LAHORE: Parliamentarians from Pakistan and India say that defence expenses by the two nuclear neighbours will tell on the well-being of the people.
The continuing arms expenditure by both countries would be to the detriment of welfare of the peoples, they said at the ninth round of Pakistan-India Legislators and Public Officials Dialogue held in Dubai on Tuesday.
The dialogue arranged by the think tank Pakistan Institute of Legislative Development and Transparency (Pildat) focused on the theme of sharing of lessons on developments in poverty alleviation in Pakistan and India, says a message received here.
The participants included members of parliament and provincial assemblies of Punjab and Sindh from Pakistan and members of parliament and state legislatures of Delhi and Rajasthan from India. Experts and media representatives from both countries also attended the dialogue.
Pakistan-India legislators dialogue held in Dubai
The participants highlighted that acceleration in economic growth on a sustained basis was an important policy objective for poverty reduction. For this the two countries must introduce reforms in institutions of governance.
The participants from India highlighted the social safety net programmes that have helped alleviate poverty in their country. They said that success also needed to be based on equitable and sustained growth and inclusion of stakeholders other than the government.
The participants from Pakistan showcased economic growth and role of remittances. They also cited some success emanating from targeted-subsidy programmes in reducing poverty. They admitted that such programmes helped meet immediate needs but for a long-term impact, job creation and equal opportunities were also critical.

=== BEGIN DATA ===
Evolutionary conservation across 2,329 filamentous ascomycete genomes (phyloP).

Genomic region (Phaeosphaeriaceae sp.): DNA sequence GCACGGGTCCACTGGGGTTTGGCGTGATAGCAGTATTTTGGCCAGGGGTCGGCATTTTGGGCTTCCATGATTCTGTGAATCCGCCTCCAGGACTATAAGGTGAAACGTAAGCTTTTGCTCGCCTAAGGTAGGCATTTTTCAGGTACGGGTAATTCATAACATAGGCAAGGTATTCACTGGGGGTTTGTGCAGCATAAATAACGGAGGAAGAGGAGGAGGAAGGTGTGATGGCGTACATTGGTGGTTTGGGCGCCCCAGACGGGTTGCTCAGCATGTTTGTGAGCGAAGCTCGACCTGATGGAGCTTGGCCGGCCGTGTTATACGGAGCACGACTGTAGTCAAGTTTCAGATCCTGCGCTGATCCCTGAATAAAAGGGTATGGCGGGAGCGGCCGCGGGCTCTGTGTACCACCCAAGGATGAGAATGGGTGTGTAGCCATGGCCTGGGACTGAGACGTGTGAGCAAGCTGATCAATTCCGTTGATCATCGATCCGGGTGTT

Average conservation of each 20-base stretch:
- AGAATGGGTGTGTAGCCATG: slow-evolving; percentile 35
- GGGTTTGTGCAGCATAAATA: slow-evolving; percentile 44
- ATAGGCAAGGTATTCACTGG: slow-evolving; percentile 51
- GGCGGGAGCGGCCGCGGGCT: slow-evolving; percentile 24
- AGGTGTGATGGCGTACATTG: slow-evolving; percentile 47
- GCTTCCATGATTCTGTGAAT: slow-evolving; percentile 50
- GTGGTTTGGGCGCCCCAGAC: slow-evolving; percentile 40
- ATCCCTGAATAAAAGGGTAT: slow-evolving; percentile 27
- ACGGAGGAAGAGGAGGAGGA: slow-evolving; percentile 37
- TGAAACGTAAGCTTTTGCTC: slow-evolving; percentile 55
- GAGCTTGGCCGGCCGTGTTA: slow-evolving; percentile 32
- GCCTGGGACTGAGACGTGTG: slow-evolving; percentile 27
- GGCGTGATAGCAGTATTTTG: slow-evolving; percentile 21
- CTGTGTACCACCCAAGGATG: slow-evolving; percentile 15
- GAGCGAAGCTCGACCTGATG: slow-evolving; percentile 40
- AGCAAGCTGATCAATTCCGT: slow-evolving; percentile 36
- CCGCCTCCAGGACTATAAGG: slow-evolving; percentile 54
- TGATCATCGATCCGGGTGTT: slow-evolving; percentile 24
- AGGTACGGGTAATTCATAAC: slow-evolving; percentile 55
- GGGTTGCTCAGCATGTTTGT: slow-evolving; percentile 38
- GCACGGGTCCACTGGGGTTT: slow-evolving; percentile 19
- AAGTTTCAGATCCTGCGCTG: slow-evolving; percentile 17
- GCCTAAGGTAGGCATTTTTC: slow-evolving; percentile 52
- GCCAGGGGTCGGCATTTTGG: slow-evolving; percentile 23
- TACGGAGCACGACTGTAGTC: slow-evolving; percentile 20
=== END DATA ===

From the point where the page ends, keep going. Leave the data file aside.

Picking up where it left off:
Both sides also recognised with concern the growing gap in rich and poor segments of society. They highlighted exclusion of the poor in planning and called for an increased focus on expenditures by governments in housing, public health, public education and in other social sectors.
Microfinance and availability of easy and cheap credit can go a long way in providing capital to poor and deprived sections of society for small business enterprises.
Empowerment of women through microfinance has had some success in the region. Both countries must exchange experiences in this regard to optimise its effectiveness, they asserted.
Describing food security as a critical looming challenge for both countries, the participants emphasised on revamping agricultural growth policies that were farmer-friendly and incentivising them as key stakeholders.
They resolved to use their respective linkages with legislatures and professionals to project the content and recommendations for action as given in the joint statement.
Kirti Azad (BJP), Adarsh Shastri and Ajay Dutt (AAP), Mahendra Jeet Singh Malviya (INC), Prof Reetika Khera and others represented India, while Syed Naveed Qamar (PPP), Dr Arif Alvi and Dr Murad Rass (PTI), Azma Bukhari and Malik Mohammad Ahmad (PML-N), Mahtab Akbar Rashdi (PML-F) and Dr Nadeemul Haque, former deputy chairman of the Planning Commission, represented Pakistan in the dialogue.